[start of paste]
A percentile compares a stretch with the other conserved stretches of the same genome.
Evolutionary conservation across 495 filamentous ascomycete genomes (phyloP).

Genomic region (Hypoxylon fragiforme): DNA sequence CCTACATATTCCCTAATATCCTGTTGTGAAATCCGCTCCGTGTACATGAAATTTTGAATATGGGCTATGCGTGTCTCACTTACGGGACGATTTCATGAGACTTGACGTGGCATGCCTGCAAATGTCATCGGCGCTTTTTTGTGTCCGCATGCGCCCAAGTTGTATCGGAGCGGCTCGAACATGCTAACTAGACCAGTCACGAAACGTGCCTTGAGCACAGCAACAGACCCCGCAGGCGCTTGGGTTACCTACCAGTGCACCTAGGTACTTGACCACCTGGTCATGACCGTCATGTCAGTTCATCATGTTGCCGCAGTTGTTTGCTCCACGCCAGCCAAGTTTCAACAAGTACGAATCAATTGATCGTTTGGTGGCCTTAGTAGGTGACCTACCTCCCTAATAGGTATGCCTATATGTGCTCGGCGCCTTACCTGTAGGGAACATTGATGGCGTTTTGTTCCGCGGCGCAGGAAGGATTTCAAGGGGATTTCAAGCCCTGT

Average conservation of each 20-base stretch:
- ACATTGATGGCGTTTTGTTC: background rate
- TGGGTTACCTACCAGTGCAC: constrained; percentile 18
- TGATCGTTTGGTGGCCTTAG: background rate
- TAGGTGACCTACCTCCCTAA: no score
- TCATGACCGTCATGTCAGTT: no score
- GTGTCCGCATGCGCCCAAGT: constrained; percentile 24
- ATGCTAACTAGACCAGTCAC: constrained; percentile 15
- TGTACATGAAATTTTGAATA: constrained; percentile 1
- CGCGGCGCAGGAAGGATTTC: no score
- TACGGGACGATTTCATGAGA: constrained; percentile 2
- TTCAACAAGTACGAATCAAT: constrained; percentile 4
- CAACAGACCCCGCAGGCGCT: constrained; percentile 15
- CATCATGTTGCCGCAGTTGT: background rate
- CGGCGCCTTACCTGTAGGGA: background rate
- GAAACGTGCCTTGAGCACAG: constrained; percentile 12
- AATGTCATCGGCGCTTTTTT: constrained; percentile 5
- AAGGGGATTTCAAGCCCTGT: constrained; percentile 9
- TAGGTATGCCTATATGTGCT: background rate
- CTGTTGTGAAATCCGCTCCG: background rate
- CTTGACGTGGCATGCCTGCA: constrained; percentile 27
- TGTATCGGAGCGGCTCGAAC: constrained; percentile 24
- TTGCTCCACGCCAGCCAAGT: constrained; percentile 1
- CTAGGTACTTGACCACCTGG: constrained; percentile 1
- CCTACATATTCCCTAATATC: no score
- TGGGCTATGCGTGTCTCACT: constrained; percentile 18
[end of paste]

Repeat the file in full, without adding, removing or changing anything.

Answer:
A percentile compares a stretch with the other conserved stretches of the same genome.
Evolutionary conservation across 495 filamentous ascomycete genomes (phyloP).

Genomic region (Hypoxylon fragiforme): DNA sequence CCTACATATTCCCTAATATCCTGTTGTGAAATCCGCTCCGTGTACATGAAATTTTGAATATGGGCTATGCGTGTCTCACTTACGGGACGATTTCATGAGACTTGACGTGGCATGCCTGCAAATGTCATCGGCGCTTTTTTGTGTCCGCATGCGCCCAAGTTGTATCGGAGCGGCTCGAACATGCTAACTAGACCAGTCACGAAACGTGCCTTGAGCACAGCAACAGACCCCGCAGGCGCTTGGGTTACCTACCAGTGCACCTAGGTACTTGACCACCTGGTCATGACCGTCATGTCAGTTCATCATGTTGCCGCAGTTGTTTGCTCCACGCCAGCCAAGTTTCAACAAGTACGAATCAATTGATCGTTTGGTGGCCTTAGTAGGTGACCTACCTCCCTAATAGGTATGCCTATATGTGCTCGGCGCCTTACCTGTAGGGAACATTGATGGCGTTTTGTTCCGCGGCGCAGGAAGGATTTCAAGGGGATTTCAAGCCCTGT

Average conservation of each 20-base stretch:
- ACATTGATGGCGTTTTGTTC: background rate
- TGGGTTACCTACCAGTGCAC: constrained; percentile 18
- TGATCGTTTGGTGGCCTTAG: background rate
- TAGGTGACCTACCTCCCTAA: no score
- TCATGACCGTCATGTCAGTT: no score
- GTGTCCGCATGCGCCCAAGT: constrained; percentile 24
- ATGCTAACTAGACCAGTCAC: constrained; percentile 15
- TGTACATGAAATTTTGAATA: constrained; percentile 1
- CGCGGCGCAGGAAGGATTTC: no score
- TACGGGACGATTTCATGAGA: constrained; percentile 2
- TTCAACAAGTACGAATCAAT: constrained; percentile 4
- CAACAGACCCCGCAGGCGCT: constrained; percentile 15
- CATCATGTTGCCGCAGTTGT: background rate
- CGGCGCCTTACCTGTAGGGA: background rate
- GAAACGTGCCTTGAGCACAG: constrained; percentile 12
- AATGTCATCGGCGCTTTTTT: constrained; percentile 5
- AAGGGGATTTCAAGCCCTGT: constrained; percentile 9
- TAGGTATGCCTATATGTGCT: background rate
- CTGTTGTGAAATCCGCTCCG: background rate
- CTTGACGTGGCATGCCTGCA: constrained; percentile 27
- TGTATCGGAGCGGCTCGAAC: constrained; percentile 24
- TTGCTCCACGCCAGCCAAGT: constrained; percentile 1
- CTAGGTACTTGACCACCTGG: constrained; percentile 1
- CCTACATATTCCCTAATATC: no score
- TGGGCTATGCGTGTCTCACT: constrained; percentile 18